gcc will compile C source files as C and C++ source files as C++ if the file has an appropriate extension; however it will not link in the C++ library automatically.
g++ will automatically include the C++ library; by default it will also compile files with extensions that indicate they are C source as C++, instead of as C.
C++ source files conventionally use one of the suffixes
.cxx'; C++ header files often use.hh',
.hpp',.H', or (for shared template code)
.tcc'; and preprocessed C++ files use the suffix.ii'. GCC recognizes files with these names and compiles them as C++ programs even if you call the compiler the same way as for compiling C programs (usually with the name gcc).
However, the use of gcc does not add the C++ library. g++ is a program that calls GCC and treats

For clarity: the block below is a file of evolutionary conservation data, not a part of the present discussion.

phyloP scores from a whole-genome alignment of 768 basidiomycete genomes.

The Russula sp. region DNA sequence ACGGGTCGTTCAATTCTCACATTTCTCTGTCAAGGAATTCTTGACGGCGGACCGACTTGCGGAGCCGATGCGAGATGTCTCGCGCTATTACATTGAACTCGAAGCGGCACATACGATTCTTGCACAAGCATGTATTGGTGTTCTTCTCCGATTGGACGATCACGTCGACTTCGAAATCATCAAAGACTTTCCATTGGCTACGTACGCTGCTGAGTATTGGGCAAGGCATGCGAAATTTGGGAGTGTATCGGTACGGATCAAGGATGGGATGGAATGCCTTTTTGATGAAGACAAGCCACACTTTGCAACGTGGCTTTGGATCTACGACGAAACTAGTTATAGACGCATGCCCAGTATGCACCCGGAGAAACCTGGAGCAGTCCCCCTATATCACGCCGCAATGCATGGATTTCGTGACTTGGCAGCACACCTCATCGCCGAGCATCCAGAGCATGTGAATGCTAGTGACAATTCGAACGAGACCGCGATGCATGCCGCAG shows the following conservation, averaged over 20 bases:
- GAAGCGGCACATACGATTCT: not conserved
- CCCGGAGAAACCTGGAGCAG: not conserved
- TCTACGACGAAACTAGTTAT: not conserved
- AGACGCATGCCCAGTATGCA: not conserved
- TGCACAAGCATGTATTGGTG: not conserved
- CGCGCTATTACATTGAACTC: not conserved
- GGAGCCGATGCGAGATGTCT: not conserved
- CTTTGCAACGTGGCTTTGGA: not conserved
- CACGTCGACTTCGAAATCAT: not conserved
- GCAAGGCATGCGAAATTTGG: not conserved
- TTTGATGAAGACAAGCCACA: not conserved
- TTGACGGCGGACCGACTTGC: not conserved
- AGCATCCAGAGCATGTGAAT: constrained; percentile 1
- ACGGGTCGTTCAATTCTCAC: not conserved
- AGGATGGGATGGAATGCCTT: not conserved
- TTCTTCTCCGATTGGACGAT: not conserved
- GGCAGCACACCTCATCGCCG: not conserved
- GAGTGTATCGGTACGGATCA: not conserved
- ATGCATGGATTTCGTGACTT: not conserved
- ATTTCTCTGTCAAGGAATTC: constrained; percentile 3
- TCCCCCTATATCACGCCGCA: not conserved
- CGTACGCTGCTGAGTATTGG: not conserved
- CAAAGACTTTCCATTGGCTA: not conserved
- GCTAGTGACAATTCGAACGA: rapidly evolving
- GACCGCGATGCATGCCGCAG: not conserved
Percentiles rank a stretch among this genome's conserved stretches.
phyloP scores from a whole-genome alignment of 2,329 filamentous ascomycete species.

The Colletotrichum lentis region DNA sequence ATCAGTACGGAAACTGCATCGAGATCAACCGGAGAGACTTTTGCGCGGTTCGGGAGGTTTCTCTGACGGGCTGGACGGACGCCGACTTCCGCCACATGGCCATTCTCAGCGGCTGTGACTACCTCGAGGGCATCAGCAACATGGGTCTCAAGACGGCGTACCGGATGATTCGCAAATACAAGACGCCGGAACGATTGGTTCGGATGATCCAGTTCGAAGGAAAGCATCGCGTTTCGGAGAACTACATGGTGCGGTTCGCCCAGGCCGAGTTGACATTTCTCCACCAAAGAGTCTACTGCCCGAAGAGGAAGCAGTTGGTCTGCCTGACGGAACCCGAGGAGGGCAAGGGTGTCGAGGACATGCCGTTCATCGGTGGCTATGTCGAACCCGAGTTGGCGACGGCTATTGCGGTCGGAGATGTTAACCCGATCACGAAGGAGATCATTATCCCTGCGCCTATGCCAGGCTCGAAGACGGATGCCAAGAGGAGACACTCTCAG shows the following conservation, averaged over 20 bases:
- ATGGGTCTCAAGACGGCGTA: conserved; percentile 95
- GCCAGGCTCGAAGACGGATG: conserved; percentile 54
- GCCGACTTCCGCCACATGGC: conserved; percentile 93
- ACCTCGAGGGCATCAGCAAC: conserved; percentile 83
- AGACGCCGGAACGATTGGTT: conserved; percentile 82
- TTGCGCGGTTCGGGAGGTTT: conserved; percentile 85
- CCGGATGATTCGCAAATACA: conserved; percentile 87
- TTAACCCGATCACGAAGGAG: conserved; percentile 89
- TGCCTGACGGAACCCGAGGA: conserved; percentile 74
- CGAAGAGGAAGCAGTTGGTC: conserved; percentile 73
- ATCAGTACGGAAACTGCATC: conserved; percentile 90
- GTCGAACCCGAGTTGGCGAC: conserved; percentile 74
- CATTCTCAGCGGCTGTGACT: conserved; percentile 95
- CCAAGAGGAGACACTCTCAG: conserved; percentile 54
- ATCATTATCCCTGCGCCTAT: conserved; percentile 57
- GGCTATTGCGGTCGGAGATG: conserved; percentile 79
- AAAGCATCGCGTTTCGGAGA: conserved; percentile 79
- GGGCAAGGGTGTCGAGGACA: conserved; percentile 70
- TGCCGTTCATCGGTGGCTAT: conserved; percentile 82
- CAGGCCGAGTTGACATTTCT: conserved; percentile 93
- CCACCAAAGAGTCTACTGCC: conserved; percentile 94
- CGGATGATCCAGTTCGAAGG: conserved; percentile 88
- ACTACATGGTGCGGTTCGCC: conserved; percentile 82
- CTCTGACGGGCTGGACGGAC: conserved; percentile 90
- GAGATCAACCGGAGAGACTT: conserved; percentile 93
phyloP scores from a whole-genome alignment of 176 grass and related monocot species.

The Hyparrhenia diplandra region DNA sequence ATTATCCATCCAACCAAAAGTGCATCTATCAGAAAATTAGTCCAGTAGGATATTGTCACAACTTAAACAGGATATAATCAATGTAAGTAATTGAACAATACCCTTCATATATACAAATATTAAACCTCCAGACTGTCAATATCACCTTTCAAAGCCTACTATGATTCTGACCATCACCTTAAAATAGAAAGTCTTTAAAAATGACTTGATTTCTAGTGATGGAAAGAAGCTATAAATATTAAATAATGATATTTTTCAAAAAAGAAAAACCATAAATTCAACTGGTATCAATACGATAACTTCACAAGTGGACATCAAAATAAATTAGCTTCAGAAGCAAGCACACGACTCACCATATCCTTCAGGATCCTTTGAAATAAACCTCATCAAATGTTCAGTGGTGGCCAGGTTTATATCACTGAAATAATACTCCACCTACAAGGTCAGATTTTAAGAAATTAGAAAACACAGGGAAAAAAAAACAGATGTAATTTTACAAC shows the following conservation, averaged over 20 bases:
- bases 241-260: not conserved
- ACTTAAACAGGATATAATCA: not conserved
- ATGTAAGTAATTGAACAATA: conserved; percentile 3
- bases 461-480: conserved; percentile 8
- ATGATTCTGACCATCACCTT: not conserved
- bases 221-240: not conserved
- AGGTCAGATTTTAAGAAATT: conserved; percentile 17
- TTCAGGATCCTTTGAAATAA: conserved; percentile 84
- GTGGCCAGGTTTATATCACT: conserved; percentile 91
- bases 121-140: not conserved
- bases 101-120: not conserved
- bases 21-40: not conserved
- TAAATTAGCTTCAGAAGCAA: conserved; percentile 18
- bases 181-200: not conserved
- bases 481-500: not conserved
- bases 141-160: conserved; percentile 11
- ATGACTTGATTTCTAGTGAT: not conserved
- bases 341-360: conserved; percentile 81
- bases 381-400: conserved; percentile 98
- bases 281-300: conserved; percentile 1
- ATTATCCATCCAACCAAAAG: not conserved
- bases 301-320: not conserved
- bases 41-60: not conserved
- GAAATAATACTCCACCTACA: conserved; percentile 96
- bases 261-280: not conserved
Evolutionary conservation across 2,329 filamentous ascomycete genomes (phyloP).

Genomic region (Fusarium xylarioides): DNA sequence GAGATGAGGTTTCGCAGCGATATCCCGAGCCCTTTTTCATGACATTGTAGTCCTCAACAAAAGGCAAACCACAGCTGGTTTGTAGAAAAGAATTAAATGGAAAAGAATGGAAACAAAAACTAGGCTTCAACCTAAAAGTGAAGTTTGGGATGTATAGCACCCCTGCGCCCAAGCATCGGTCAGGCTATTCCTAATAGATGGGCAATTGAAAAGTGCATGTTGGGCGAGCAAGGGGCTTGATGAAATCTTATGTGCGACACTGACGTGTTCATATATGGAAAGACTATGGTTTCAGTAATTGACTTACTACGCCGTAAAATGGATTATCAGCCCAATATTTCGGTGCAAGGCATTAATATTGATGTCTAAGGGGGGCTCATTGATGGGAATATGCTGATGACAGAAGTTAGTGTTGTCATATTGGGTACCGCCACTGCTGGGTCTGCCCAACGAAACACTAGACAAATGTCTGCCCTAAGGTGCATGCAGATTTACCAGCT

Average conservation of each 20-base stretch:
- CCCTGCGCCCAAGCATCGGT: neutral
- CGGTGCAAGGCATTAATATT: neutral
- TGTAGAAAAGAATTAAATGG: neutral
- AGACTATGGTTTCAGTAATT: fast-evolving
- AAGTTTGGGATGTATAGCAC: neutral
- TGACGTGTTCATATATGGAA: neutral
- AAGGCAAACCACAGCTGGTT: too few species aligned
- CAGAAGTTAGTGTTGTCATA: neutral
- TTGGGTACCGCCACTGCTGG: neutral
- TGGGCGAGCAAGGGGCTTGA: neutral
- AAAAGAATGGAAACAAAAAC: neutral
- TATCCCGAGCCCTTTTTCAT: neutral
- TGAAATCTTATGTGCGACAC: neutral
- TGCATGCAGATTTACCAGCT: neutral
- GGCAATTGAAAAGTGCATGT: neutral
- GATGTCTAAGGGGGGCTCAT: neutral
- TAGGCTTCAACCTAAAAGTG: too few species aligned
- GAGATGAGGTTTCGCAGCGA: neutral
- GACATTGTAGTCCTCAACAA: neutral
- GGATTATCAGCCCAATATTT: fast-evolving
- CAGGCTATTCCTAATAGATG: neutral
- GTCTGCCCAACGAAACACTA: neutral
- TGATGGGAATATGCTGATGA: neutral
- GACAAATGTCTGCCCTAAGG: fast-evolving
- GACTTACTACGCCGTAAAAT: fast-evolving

.i' files as C++ source files instead of C source files unless -x is used, and automatically specifies linking against the C++ library. This program is also useful when precompiling a C header file with a.h' extension for use in C++ compilations.
For example, to compile a simple C++ program that writes to the
std::cout stream, I can use either (MinGW on Windows):
- g++ -o test.exe test.cpp
- gcc -o test.exe test.cpp -lstdc++
But if I try:
I get undefined references at link time.
And for the other difference, the following C program:
int* p = malloc(sizeof(int));
*p = 42;
new = p;
printf("The answer: %d\n", *new);
compiles and runs fine using:
But gives several errors when compiled using:
test.c: In function 'int main()':
test.c:6:10: error: expected unqualified-id before 'new'
test.c:6:10: error: expected initializer before 'new'
test.c:7:32: error: invalid conversion from 'void*' to 'int*'
test.c:10:9: error: expected type-specifier before '=' token
test.c:10:11: error: lvalue required as left operand of assignment
test.c:12:36: error: expected type-specifier before ')' token